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Antwort: st: difficulty in explaining GMM sargan overid


From   Johannes Geyer <JGeyer@diw.de>
To   statalist@hsphsun2.harvard.edu
Subject   Antwort: st: difficulty in explaining GMM sargan overid
Date   Thu, 24 Jun 2010 11:52:20 +0200

Sorry, just a quick add to my previous post:

"too large" means that the Sargan test statistic tends to get "weaker" if 
there are many instruments as in your case.
 That means, it does not reject often enough your instruments. You could 
simply reduce the lags used as 
instruments and see whether the test is robust to this excercise. But note 
also that the Sargan test statistic is 
not robust to heteroskedasticity - check if you can run the robust version 
of this test, the Hansen of J test.

Johannes



owner-statalist@hsphsun2.harvard.edu schrieb am 24/06/2010 11:25:33:

> Dear Binta,
> 
> I don't know what it means if your chi() is "too large". I would 
interpret 
> the test results as you did. 
> Note that these models were developed for large N and small T. 
> 
> A good starting point to learn these dynamic GMM models for applied 
> research is 
> 
> http://www.cemmap.ac.uk/wps/cwp0209.pdf 
> 
> and David Roodman, the auther of the Stata-ado command -xtabond2- wrote 
a 
> very good introduction too:
> 
> http://ideas.repec.org/p/boc/asug06/8.html
> 
> If you cite other studies, you should provide the full reference. Here 
is 
> a quote from the Statalist FAQs
> 
> http://www.stata.com/support/faqs/res/statalist.html
> 
> Precise literature references please! Please do not assume that the 
> literature familiar to you is familiar to all members of Statalist. Do 
not 
> refer to publications with just minimal details (e.g., author and date). 

> Questions of the form ?Has anyone implemented the heteroscedasticity 
under 
> a full moon test of Sue, Grabbit, and Runne (1989)?? admittedly divide 
the 
> world. Anyone who has not heard of the said test would not be helped by 
> the full reference to answer the question, but they might well 
appreciate 
> the full reference. 
> 
> Hope this helps,
> 
> Johannes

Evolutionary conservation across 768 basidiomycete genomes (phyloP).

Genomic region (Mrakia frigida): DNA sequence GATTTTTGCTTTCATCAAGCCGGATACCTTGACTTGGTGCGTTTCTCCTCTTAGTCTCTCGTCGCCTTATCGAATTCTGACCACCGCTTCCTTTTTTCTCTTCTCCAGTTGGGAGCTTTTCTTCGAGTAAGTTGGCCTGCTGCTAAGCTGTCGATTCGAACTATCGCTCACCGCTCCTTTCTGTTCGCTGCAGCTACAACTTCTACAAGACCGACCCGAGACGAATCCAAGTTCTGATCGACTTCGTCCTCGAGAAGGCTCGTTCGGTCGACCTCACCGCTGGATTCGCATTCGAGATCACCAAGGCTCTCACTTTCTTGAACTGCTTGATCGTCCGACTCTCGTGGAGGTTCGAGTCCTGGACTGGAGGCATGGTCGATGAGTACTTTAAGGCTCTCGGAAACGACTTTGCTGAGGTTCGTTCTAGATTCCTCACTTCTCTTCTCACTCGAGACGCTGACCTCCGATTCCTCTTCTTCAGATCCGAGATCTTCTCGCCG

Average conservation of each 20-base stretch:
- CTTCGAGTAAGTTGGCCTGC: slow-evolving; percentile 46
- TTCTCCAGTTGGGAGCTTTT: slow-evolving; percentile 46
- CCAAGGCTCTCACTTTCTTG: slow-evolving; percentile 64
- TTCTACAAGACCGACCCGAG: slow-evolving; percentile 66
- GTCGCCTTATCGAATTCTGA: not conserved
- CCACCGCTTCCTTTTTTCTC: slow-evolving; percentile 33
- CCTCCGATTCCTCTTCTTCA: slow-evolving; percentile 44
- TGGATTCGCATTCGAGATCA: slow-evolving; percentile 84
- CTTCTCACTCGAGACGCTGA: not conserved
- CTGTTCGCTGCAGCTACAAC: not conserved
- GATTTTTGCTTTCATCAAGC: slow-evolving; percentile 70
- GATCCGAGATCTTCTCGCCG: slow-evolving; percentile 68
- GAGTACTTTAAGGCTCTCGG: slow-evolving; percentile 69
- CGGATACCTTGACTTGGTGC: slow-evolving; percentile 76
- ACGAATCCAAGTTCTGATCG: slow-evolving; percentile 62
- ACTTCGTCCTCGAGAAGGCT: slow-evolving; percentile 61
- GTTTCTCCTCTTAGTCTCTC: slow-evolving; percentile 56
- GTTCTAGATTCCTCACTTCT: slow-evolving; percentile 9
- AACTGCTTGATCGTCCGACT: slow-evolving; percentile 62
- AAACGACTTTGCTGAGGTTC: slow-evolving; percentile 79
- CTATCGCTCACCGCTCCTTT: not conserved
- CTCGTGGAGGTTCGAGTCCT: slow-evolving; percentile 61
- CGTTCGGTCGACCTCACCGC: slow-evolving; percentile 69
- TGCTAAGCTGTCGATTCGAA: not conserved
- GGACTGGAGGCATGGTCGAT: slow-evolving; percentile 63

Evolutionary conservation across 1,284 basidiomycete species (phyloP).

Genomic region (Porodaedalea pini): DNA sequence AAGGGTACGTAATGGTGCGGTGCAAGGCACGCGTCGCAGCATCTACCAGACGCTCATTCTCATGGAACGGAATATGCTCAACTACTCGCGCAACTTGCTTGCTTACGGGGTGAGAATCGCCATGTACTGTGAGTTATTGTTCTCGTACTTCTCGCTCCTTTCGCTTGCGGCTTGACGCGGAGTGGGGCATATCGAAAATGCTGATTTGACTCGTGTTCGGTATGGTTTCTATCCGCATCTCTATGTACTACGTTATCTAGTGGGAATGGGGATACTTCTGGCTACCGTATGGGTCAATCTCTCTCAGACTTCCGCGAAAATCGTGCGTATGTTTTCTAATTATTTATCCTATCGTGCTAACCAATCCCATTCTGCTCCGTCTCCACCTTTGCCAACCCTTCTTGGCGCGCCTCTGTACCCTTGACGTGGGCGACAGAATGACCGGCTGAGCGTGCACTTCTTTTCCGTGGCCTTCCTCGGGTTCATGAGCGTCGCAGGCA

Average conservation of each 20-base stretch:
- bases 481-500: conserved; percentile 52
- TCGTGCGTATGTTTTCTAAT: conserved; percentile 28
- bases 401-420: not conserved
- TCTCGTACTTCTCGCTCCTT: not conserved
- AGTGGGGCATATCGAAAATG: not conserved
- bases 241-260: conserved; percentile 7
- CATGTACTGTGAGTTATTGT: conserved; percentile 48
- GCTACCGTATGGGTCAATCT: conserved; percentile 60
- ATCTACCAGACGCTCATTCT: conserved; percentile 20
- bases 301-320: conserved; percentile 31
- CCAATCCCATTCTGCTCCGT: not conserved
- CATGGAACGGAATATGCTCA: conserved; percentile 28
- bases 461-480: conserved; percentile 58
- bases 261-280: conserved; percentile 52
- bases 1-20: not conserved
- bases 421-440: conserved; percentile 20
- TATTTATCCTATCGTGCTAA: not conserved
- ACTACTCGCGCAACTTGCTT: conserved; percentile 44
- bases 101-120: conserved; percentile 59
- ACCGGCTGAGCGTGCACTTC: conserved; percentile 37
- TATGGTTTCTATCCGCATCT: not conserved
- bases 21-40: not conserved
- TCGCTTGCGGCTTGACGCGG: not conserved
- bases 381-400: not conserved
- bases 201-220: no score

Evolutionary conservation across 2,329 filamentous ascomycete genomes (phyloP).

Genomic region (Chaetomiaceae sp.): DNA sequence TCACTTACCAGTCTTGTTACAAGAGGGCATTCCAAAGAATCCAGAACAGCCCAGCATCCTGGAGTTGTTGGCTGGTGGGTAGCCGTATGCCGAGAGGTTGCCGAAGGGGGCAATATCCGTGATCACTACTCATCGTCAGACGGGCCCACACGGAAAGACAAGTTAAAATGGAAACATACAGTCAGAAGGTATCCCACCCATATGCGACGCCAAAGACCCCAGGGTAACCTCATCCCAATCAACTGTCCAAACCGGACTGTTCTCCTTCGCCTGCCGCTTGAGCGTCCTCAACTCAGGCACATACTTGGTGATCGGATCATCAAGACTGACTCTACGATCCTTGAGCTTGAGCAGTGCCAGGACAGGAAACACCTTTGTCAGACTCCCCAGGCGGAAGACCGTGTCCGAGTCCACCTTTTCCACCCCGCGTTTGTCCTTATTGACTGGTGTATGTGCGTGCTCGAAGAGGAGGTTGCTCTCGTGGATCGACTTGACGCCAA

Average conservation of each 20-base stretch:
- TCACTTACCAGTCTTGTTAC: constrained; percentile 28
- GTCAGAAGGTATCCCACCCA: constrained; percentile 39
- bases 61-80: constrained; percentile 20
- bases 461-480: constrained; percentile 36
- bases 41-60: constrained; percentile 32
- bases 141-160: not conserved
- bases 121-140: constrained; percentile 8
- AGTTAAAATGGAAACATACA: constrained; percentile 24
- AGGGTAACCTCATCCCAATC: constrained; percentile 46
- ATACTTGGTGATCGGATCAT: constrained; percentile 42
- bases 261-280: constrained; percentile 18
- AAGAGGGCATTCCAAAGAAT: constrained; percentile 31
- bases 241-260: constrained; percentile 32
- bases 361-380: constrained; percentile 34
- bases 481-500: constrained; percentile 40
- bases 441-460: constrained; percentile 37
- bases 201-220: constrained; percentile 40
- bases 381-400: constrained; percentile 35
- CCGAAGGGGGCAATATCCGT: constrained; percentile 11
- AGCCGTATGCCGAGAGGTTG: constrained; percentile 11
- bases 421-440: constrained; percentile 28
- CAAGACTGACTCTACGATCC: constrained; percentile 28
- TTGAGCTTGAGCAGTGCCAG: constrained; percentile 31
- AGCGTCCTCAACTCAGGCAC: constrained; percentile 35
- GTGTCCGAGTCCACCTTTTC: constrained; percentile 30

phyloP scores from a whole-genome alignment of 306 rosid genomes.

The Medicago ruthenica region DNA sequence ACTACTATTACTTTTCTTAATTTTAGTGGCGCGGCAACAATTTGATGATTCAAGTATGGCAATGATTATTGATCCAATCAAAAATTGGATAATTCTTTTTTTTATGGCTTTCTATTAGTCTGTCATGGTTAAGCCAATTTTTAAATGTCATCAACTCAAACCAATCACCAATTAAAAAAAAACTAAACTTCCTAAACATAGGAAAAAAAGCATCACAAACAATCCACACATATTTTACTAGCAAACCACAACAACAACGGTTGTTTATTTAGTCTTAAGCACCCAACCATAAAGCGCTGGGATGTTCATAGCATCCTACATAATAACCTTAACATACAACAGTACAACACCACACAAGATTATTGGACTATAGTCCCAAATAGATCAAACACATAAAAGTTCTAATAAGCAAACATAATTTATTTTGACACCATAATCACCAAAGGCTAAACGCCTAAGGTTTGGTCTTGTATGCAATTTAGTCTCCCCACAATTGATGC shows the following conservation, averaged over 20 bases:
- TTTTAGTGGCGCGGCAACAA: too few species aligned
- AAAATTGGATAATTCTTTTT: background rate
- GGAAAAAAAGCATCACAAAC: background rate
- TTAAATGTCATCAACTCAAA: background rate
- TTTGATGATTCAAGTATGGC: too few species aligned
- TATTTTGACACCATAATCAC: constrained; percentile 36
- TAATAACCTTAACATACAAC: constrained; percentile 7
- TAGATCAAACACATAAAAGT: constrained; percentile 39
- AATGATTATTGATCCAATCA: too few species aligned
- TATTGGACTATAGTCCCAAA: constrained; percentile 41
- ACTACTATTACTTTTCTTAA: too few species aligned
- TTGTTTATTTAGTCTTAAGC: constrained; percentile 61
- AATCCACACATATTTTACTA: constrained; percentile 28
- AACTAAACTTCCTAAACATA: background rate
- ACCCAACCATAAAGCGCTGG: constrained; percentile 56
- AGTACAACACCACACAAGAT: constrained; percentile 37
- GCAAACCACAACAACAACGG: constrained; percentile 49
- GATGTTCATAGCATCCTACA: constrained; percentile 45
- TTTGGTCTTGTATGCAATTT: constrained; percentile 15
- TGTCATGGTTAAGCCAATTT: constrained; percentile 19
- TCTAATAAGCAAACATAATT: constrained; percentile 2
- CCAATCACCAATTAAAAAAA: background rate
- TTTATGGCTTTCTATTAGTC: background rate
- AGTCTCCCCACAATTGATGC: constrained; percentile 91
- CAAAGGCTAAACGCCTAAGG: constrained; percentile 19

> 
> 
> owner-statalist@hsphsun2.harvard.edu schrieb am 23/06/2010 19:42:55:
> 
> > Dear All,
> > 
> > I am kind of new to the GMM procedure and like a newbie, I am having
> > difficulties understanding the main intution behind it. My main 
> > purpose of using GMM is to enable me deal with endogeneity problem 
> > which may arise in the analysis I intend to carry out. In my 
> > research, I want to examine the impact of financial liberalisation 
> > on financial development in emerging countries.
> > 
> > My sample consists of 11 countries over 28 years which gives a total
> > of 308 obs. However, reading through some of the archives, I noticed
> > that my chi2(344) might be too big and probably create a problem. I 
> > might be wrong but like earlier stated, I am a novice in this.
> > 
> > My depvar is FD for both bank and stock marketindvar includes 
> > lnpcap, bhldate, trade, infl, fdi and institutions. To test the RZ 
> > hypothesis I have included the interactions between FO and TO. My 
> > model is similar to that of Baltagi et al (2007) and Ito (2006). 
> > From what I understand, you would have to include the lag dependent 
> > variable and lag of the indvar as instruments in the GMM estimation,
> > correct me if Im wrong.
> > My main problem now is, using the xtabond command in stata 9, I 
> > obtained the following:
> > 
> > Arellano-Bond dynamic panel-data estimation     Number of obs      =
> > 209Group variable (i): cty                         Number of groups = 
> 11
> > Wald chi2(7)       =   1008.11
> > Time variable (t): year                         Obs per group: min =
> > 11avg =   19max =   23
> > One-step results
> >    D.m3wdi       Coef.   Std. Err.      z    P>z     [95% Conf. 
> > Interval]   m3wdi LD.    .8884923    .047715    18.62   0.000     .
> > 7949727   .9820119bhldate D1.    1.453598   1.312559     1.11   0.
> > 268    -1.118971   4.026166lnpcapwdi D1.    2.620653   3.494215 
> > 0.75   0.453    -4.227882   9.469188trade D1.    .0624551   .0328946
> >     1.90   0.058    -.0020171   .1269274inf D1.   -.0914649   .
> > 0278294    -3.29   0.001    -.1460095   -.0369202fdi D1.    .2869984
> >   .2403093     1.19   0.232    -.1839991   .757996icrgqog D1.   -9.
> > 449567   4.480311    -2.11   0.035    -18.23082   -.6683196_cons 
> >  -.101707   .1329192    -0.77   0.444    -.3622238   .1588098 
> > 
> > Sargan test of over-identifying restrictions:     chi2(344) =   193.
> > 65     Prob > chi2 = 1.0000
> > 
> > Arellano-Bond test that average autocovariance in residuals of order
> > 1 is 0:H0: no autocorrelation   z =  -7.08   Pr > z = 0.0000
> > 
> > Arellano-Bond test that average autocovariance in residuals of order
> > 2 is 0:H0: no autocorrelation   z =   0.56   Pr > z = 0.577538 
.1588098 
> 
> > 
> > From my understanding of the sargan test, the chi2(344) = 1.0000 
> > should mean that I cannot reject the overidentifying restrictions. 
> > However, like I stated earlier, according to the archives, my 
> > chi2(344) might be too large, but I dont think I understand this 
> > reason, I am confused or maybe confusing myself
> > I indeed will appreciate any help to clarify this.
> > 
> > Thanks
> > Binta
> > 
> > 
> > 
> > 
> > 
> > *
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> 
> 
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